On Lindsay Island in the far northwest corner of Victoria a new approach to feral pig control is being trialled using remotely operated and monitored electronic traps.
The traps are saving days of work, says Shane Kelly, a senior ranger with Parks Victoria who has worked in the area for nearly eight years.
“I use cameras to monitor what is moving in the local area and eating the bait I put out,” he says.
“Once I know where the pigs are, I can set the traps up with the electronic gates. The gates also have cameras attached that let me see what has entered the cage. Once I know that pigs have gone into the trap to feed, I enter a code into my phone, which then closes the gate remotely.”
Some of the traps are almost an hour’s drive from Shane’s office, but now he can check them remotely from one location.
The island on the Murray River floodplain in Murray-Sunset National Park is prime habitat for feral pigs, which prefer wetland and riverine habitats where they destroy native vegetation by digging up large areas looking for food. They can also carry and transfer animal diseases. The new technology should result in a more successful control program, especially given how quickly the pigs breed.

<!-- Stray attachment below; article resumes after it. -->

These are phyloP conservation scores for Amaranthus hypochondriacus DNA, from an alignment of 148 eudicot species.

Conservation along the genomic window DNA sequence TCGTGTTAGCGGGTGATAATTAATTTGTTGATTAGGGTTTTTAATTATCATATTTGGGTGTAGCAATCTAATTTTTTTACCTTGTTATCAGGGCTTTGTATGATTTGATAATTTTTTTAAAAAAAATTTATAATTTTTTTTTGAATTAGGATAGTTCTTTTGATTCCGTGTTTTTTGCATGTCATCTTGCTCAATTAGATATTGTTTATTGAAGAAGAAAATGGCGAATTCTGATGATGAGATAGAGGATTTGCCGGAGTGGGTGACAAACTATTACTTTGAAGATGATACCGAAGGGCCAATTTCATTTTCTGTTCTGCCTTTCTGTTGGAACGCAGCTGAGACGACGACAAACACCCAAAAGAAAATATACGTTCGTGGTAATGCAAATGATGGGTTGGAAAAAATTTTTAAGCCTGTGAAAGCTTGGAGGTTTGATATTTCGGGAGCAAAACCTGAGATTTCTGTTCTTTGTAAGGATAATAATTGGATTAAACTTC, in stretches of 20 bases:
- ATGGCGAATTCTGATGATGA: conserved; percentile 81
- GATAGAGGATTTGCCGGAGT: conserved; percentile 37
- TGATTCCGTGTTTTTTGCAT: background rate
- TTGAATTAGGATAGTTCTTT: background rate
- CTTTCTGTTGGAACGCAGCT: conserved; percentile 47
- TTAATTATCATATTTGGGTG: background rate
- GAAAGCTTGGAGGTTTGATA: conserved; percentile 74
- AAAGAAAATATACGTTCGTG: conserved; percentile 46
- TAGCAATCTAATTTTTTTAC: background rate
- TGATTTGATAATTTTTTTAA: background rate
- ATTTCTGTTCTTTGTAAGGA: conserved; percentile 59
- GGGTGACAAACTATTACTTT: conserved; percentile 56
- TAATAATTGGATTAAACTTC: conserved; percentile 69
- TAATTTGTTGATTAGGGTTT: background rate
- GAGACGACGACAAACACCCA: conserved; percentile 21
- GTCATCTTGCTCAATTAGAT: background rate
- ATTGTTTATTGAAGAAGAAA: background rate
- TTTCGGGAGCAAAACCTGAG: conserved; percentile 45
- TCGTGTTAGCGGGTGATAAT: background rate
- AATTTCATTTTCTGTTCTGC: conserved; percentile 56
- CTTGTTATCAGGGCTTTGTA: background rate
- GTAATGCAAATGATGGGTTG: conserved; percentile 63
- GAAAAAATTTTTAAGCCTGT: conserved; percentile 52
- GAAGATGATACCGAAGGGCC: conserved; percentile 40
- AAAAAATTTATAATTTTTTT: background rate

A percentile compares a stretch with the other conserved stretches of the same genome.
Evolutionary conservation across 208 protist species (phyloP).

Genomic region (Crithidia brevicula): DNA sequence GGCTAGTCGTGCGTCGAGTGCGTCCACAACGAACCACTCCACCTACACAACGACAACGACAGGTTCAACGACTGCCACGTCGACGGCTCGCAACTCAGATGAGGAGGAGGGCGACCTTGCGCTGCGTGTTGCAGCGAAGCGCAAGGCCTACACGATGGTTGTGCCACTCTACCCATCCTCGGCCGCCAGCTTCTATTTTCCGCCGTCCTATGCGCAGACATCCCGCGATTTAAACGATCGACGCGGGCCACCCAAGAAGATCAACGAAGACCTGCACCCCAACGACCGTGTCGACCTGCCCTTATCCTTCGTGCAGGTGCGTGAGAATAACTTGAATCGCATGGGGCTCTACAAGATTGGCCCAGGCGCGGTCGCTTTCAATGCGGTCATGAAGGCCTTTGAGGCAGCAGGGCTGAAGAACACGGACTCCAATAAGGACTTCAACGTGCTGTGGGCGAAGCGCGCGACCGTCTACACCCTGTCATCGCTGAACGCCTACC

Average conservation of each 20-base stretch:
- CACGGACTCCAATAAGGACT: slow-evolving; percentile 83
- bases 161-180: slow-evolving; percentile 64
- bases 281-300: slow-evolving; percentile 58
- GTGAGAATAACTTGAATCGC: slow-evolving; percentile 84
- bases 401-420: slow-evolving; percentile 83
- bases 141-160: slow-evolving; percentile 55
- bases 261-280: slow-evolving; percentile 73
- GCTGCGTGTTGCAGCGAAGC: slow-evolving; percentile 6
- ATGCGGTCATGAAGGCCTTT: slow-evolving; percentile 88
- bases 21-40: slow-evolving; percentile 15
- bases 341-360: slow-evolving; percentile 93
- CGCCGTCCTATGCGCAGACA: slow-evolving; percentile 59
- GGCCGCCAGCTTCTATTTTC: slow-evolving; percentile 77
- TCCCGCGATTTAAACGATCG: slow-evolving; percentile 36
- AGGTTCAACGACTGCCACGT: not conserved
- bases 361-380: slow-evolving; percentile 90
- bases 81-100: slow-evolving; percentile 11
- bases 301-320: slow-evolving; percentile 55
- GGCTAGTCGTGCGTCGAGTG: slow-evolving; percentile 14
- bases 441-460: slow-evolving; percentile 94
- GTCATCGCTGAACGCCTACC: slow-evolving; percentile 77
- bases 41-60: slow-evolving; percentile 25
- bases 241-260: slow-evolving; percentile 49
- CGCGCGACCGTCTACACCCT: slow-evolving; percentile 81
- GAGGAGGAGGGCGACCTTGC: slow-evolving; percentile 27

It is the first time remotely-operated pig traps have been used in the Victorian Mallee, and more are planned for nearby national parks, including Hattah-Kulkyne.
“I’ve trapped more than 700 pigs on Lindsay Island over the last eight years,” says Shane. “But I hope now with this new technology I can increase that number exponentially.”
This project has been funded by the Victorian Government’s Biodiversity Response Planning program.